Seville: Gas, Churches and She Wolves, Oh My! (Part 2)


coming to a highway near you

Lady Mapsalot

I’m “that person” who never allows the car to drop below a quarter tank of gas. I get it from my mom. I understand that “other people” seem to know exactly how far a vehicle can go before it faints on the side of the road somewhere. But I like to keep automobiles happy, alive, and breathing in that weird smell of gasoline that I not-so-secretly like. So imagine the twisted sense of satisfaction I had when, en route to Seville with the fam bam, the only gas station for 40 kilometers was broken. Like, the entire station. No gas. Nada. Zilch. Good thing you’ve got crazies like my mom and I, preventatively stocking up on fuel, huh?! 40 kilometers to the next gas station? No problem. We’ve got Spotify premium, baked hummus crackers, and time to kill. Bring on the road trip, baby.

Besides the little fuel stressor, our voyage to Seville was painless, and loaded with healthy (are they? really?) snacks. So yes, this is in fact the moment you’ve all been waiting for.

Part dos of the family trip through Spain and Portugal has arrived.

For starters, I’d like to say that European folks seem to road trip in a more civilized manner. Rest stops have local restaurants, with actual food, and it’s not uncommon to sit down and enjoy warm bread, olives and a freshly pulled espresso (or wine for you non-drivers) before jumping back on the road. None of this “grab a burger and stuff your face while spreading crumbs all over the seat of your car” business. I am a FAN.

So after perusing the olive and bread selection at every rest stop, we safely arrived in Seville where, hark! They speak Spanish! A language I (kind of) know! Naturally I said “Danke” to the first Spanish person I encountered. Nailing it.


So where did we stay? In bigger cities, I’m team Airbnb for accommodation, as it makes me feel like a local (a local Spanish person saying “danke schön”), and in my opinion, leads to better deals in many prime locations. Not to mention, there are some pretty sweet Airbnbs for four people, and not so many sweet hotel rooms for four people. (As much as we all love to cuddle.) This Airbnb did not disappoint, and our lovely host Maria, left plenty of personal recommendations, including the tapas place we headed for dinner.


it gets better.

there’s a second floor.

Nom Nom Nom

La Azotea is the modern tapas bar recommended by our Airbnb “host.” It’s cool, sleek, and inviting at the same time, due in part to the warm staff and the deliciously cheap wine (order the XIII Lunas Tempranillo)
The food was inventive, flavorful and presented perfectly. Get there early to snag a table, as the place fills up quickly.

With full bellies and warm, wine-buzzed hearts, my mom and I went for a post-dinner walk around the streets of Seville. This city is magic. From the meandering, tiny alleyways, to the ornate tiles, to the artsy cafes, Seville screams romance. There’s a sophisticated energy to the city, and it is a dream to stroll through.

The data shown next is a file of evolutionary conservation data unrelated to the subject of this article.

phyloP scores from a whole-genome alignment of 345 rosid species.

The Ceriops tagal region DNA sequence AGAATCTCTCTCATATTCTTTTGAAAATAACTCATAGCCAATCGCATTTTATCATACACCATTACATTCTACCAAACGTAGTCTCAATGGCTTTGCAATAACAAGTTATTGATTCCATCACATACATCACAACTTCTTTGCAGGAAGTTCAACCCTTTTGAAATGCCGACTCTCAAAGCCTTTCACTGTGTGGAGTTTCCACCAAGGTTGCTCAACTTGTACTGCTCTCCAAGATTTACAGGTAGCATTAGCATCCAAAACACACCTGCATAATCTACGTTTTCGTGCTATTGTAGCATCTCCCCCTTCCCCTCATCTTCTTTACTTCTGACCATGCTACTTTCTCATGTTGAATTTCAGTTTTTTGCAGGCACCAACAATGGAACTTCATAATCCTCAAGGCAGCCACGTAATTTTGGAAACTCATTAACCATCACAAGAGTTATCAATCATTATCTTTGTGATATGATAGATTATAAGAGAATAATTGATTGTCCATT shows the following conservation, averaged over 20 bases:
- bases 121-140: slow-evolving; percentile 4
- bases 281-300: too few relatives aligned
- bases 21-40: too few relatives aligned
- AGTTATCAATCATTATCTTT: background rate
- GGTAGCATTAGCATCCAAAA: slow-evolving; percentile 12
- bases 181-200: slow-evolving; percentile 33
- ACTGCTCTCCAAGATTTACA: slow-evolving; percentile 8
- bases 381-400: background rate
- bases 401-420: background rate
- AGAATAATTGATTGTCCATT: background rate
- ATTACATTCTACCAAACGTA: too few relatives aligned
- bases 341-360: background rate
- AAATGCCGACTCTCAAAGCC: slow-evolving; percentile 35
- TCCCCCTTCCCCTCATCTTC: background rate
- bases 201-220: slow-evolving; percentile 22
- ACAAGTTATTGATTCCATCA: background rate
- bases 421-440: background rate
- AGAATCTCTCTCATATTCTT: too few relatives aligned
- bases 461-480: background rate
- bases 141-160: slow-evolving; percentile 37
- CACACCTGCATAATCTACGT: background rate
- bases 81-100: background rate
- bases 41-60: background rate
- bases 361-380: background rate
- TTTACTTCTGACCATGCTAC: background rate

Which is exactly what we did the next day!

Day Two


After our morning family espresso time, our lil’ Brady Bunch wandered through the city, to the big, famous cathedral. If you’re into old churches, you’ll be very into this church. It’s beautifully maintained, full of extra rooms with fascinating exhibits, and it has nice bathrooms with, wait for it, a water fountain! (I drink a lot of water.) Opt for the audio guide to understand the cathedral’s history, and whip out your student ID card for a discounted ticket, if you’re under 25. (If you’re over 25 do not attempt this. They will catch you and give you a look that only 26 year-olds understand. Not that I know or anything...) 
Should you be the kind of person who prefers the express tour of old churches, like my sister Mariah and I, head out through the fragrant citrus courtyard, and into the surrounding streets, chock full of cafes.

Mariah and I had every intention of sitting in the sun and enjoying a relaxing cup of coffee at one of said cafes. But our last name is Hughes, which means we’re always hungry, so we set off to find lunch. Mission accomplished with fresh, healthy salads at a gem called Cocome.

After a cozy afternoon siesta, we had a glass of wine and some olives, before heading out for our evening entertainment. All day, my dad had been stomping and spazzing throughout the streets of Seville (encouraged and joined by my sister and me) in preparation for the FLAMENCO SHOW Mariah had scored us tickets to.

Five minutes into the show, it was safe to say our family respected the talent of those involved, but it wasn’t everyone’s cup of tea. That being said, I immediately googled the history of flamenco because I wanted to know what all of these women were so angry about. It’s incredible. They’re stomping, squatting and clapping in the most “un-ladylike” manner, and it’s fierce. I think flamenco dancers are the original She Wolves. They’ve got feelings, and they’re not afraid to show ‘em.


Not Pictured: Flamenco dancer Terry Hughes (aka Dad)

Will I book another ticket to a flamenco show? Not at the moment. But that’s the brilliant thing about traveling. You’re presented with numerous opportunities to see something different, or out of the ordinary. And in a time when difference is being demonized, I’m pretty grateful for the chance to see some She Wolves creating fierce and, dare I say, aggressive art. So thank you, Seville, for the passion, romance and confidence in being different. I can’t wait to return… with a pleasantly full tank of gas.

our next stop is granada, followed by Lagos.

have any tips or suggestions for the Hughes on tour?

comment below!

Emily HughesComment